I first read this book last year and instantly fell in love. I purposely waited until my sons were a little older so that they could appreciate the beauty of this story. We recently started reading this again and the book is even better than the first time around. There’s nothing like belly-laughing over fart jokes together and crying two pages later at the strength of the 10-year-old August.
Available from Amazon for $9.75
3. The One and Only Ivan by Katherine Applegate
This award-winning book is told from the point of view of a gorilla who lives inside a mall. Strange? A little. Captivating? Absolutely. It’s an unforgettable story of friendship, hope, and the power of art to touch minds and hearts.
Available from Amazon for $6.78
4. The Giver by Lois Lowry
Another award-winner, The Giver follows the story 12-year-old Jonas, who lives in a bland, colorless world of conformity. The book touches on issues of government control, idealism, and what it means to truly be alive. Because the book talks about complex issues that might be difficult for some tweens to grasp, hearing the story read by an adult can help distill the concepts.
Available from Amazon for $7.19
5. The Harry Potter series by J.K. Rowling
Is there a person on the planet who doesn’t know and love the Harry Potter stories? I don’t think so. But reading the books together can be a good way to test a child’s readiness for the dark magic and emotional concepts in some of the books. Our family read the first book together before seeing the movies together so that our kids were prepared for some of the scary parts, which seem even scarier on screen.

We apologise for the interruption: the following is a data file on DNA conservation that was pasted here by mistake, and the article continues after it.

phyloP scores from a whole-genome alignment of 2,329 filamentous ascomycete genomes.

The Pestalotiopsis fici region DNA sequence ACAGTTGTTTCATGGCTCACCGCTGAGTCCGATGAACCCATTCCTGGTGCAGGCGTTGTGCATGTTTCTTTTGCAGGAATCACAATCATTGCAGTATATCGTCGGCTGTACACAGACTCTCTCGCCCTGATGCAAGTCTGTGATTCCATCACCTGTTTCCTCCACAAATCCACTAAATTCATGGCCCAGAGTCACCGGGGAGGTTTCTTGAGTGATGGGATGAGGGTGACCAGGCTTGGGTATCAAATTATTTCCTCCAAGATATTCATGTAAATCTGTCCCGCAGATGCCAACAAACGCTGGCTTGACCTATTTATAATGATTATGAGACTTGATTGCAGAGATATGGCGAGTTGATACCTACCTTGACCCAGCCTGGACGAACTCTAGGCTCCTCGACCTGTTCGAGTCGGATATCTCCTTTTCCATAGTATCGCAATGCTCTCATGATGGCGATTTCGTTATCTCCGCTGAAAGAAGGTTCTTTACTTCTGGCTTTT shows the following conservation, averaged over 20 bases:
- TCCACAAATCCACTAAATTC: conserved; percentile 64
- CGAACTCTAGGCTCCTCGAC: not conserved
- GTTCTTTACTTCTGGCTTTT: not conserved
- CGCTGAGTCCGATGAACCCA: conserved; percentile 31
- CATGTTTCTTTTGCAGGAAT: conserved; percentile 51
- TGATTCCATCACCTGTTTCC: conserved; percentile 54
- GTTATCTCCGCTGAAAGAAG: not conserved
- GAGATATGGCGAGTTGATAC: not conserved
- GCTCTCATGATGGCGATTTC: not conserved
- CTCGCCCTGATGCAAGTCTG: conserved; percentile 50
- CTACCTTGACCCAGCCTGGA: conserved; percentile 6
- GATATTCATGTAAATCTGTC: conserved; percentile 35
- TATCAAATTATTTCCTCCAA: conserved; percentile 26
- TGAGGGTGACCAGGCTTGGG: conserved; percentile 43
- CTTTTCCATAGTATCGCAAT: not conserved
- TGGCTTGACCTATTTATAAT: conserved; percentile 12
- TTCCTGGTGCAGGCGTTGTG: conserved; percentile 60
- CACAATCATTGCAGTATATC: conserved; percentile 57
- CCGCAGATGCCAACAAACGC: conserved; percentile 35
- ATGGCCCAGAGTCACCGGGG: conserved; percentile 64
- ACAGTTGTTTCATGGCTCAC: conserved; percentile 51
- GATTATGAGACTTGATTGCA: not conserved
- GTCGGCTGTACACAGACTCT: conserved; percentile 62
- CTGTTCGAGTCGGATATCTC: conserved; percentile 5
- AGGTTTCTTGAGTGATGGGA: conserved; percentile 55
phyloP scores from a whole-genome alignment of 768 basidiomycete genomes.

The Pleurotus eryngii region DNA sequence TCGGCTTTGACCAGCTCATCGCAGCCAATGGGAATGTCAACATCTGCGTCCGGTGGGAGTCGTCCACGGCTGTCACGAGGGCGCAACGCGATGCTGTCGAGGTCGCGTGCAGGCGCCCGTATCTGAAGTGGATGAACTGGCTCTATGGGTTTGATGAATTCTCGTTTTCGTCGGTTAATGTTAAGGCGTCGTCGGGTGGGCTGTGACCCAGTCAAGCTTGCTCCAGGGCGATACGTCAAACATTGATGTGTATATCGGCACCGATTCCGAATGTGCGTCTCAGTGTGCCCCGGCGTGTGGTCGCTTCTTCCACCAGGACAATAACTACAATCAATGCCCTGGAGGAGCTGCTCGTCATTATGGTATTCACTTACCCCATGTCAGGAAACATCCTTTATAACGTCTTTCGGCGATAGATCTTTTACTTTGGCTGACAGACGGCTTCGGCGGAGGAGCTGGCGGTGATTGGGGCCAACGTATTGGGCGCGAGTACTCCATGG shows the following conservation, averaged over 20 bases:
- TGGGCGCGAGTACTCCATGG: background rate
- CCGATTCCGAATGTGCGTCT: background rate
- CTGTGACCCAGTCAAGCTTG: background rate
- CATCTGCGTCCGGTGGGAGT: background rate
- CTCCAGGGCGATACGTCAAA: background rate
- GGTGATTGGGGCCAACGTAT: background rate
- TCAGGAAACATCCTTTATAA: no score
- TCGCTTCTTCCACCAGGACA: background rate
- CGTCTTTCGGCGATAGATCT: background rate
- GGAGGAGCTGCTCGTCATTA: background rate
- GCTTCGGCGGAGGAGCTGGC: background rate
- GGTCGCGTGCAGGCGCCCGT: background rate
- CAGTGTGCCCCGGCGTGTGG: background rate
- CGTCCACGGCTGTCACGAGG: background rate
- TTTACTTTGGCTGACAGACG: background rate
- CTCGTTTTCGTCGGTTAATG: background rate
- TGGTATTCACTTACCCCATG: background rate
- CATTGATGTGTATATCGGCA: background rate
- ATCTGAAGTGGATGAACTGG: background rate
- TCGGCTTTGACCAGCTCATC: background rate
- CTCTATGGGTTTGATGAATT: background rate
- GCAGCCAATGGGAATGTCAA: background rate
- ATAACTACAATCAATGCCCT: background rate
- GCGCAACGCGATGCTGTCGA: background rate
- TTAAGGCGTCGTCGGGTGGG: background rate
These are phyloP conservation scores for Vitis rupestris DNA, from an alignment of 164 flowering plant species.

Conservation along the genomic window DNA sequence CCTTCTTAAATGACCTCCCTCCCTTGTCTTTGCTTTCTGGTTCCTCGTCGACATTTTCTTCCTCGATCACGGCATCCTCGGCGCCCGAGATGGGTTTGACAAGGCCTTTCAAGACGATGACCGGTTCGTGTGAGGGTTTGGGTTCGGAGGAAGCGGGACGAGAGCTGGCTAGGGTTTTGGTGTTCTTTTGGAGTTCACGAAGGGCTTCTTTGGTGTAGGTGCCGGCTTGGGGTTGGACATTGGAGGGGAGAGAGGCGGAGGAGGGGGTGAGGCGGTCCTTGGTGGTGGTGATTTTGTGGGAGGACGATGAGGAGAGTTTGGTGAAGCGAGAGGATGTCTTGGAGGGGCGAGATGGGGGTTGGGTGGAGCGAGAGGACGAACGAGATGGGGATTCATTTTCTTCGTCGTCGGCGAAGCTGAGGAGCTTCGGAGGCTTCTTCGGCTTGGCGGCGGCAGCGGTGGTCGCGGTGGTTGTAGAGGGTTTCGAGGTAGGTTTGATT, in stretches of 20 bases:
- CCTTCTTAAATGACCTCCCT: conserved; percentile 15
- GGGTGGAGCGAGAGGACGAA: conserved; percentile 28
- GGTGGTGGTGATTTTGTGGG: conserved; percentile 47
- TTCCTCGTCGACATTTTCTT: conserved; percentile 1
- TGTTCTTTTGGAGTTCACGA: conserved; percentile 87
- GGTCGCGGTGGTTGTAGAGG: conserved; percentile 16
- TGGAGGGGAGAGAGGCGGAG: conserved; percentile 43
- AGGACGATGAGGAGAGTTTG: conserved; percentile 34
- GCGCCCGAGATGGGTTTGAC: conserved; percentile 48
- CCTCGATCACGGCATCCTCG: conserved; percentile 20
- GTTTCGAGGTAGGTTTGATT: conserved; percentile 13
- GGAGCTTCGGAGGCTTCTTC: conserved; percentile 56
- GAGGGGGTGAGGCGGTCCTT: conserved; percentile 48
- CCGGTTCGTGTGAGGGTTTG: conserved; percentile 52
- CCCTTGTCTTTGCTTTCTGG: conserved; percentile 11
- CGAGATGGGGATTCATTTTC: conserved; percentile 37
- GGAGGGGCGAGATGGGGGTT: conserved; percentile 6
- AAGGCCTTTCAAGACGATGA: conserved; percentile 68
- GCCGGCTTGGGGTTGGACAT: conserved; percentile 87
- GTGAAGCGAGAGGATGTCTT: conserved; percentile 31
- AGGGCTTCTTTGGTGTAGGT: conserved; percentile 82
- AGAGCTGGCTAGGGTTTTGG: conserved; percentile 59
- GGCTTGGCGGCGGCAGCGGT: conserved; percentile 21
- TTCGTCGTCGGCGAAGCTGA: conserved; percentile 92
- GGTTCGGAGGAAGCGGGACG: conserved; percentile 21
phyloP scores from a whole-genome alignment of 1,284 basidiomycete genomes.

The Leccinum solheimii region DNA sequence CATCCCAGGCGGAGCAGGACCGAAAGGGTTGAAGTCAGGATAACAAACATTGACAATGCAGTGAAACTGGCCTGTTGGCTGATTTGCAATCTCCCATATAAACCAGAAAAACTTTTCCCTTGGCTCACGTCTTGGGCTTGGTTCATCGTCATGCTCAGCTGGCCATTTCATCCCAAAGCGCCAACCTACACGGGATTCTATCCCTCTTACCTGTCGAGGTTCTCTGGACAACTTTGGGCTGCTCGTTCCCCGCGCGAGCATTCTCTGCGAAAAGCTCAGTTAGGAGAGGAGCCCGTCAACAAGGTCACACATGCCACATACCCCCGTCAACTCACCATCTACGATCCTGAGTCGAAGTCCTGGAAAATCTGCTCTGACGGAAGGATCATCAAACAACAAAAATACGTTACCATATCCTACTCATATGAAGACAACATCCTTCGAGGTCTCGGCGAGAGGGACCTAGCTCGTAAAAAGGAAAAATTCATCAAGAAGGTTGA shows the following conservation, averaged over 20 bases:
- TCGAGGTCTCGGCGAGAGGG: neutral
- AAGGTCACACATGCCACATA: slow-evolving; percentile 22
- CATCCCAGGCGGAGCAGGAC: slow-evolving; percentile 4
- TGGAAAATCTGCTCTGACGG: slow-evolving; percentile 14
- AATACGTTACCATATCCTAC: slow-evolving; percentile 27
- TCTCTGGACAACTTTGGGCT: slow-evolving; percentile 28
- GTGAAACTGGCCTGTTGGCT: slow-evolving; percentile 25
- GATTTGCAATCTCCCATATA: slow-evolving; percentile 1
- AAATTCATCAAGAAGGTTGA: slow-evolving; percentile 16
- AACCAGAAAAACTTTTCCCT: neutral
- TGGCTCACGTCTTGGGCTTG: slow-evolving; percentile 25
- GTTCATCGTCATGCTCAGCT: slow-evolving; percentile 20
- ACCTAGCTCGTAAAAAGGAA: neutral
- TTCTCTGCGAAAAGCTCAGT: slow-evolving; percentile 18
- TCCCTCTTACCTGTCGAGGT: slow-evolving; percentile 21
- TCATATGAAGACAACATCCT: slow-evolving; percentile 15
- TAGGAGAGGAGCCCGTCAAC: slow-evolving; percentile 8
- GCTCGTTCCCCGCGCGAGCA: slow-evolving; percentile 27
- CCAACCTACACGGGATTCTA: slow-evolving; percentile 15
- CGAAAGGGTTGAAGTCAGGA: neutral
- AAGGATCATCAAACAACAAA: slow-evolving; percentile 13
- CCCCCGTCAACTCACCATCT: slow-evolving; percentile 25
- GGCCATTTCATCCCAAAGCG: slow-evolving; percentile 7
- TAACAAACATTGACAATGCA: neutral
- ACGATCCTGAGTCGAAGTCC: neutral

Available from Amazon for $52.16
6. The Watsons Go to Birmingham by Christopher Paul Curtis
This book was recommended by a teacher friend of mine and, admittedly, I hadn’t heard of it. Just one look at its description and I’m hooked. Excuse me for a minute while I add this to my Amazon Prime queue …
Available from Amazon for $5.99
7. The Magician’s Elephant by Kate DiCamillo
Newberry award-winner Kate DiCamillo (author of Flora & Ulysses) never disappoints with her captivating use of words and illustrations to tell a compelling story. This fantastical story filled with unusual characters draws children — and adults — into a magical world that dives into universal issues of hope, belonging, and compassion. The language and literary style can be a bit difficult for some younger readers to understand, regardless of reading ability, so this is a great one for adults to read aloud.
Available from Amazon for $4.99
8. The Percy Jackson series by Rick Riordan
Combining adventure with Greek mythology, the Percy Jackson series is great for thrill-seekers who love a good page-turner. Children will be so intrigued, they won’t even realize they’re learning about Greek mythology in the process, and parents who slept through that class in high school can get a refresher course. Win-win!
Available from Amazon for $24.64
If this list doesn’t convince you to ditch the reading chart and read together as a family, think back to your favorite book as a child and imagine re-experiencing it with your children. You’ll be calling the family together for a story in no time.